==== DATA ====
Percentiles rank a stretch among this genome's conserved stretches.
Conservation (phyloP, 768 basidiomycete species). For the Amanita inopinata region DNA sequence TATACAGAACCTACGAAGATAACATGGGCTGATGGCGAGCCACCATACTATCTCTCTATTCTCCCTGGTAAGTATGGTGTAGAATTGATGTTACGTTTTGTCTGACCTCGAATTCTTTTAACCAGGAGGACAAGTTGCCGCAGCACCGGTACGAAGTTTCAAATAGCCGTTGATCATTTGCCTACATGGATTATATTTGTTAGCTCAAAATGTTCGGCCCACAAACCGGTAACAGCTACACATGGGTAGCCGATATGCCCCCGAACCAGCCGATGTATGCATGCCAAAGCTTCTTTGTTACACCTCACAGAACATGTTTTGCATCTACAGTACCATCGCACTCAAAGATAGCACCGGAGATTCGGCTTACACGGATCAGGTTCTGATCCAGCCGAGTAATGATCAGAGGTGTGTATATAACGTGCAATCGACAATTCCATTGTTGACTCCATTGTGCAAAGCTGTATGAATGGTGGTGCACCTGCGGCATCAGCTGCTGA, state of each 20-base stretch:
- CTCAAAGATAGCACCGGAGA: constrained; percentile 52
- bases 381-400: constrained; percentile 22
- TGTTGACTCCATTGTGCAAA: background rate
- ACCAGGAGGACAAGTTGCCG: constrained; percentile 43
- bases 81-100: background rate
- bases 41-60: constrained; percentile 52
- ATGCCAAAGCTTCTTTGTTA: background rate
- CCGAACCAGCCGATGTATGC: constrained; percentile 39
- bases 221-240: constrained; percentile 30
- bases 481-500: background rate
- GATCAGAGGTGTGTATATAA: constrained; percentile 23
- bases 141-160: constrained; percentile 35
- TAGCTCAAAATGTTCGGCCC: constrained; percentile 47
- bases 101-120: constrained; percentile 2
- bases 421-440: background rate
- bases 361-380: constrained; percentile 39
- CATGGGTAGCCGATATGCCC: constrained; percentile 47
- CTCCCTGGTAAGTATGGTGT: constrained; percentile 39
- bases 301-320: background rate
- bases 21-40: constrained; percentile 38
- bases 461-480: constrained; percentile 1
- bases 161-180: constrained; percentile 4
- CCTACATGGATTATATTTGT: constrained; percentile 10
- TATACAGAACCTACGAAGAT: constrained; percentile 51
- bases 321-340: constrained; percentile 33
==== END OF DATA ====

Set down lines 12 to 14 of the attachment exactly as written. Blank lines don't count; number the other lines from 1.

- bases 481-500: background rate
- GATCAGAGGTGTGTATATAA: constrained; percentile 23
- bases 141-160: constrained; percentile 35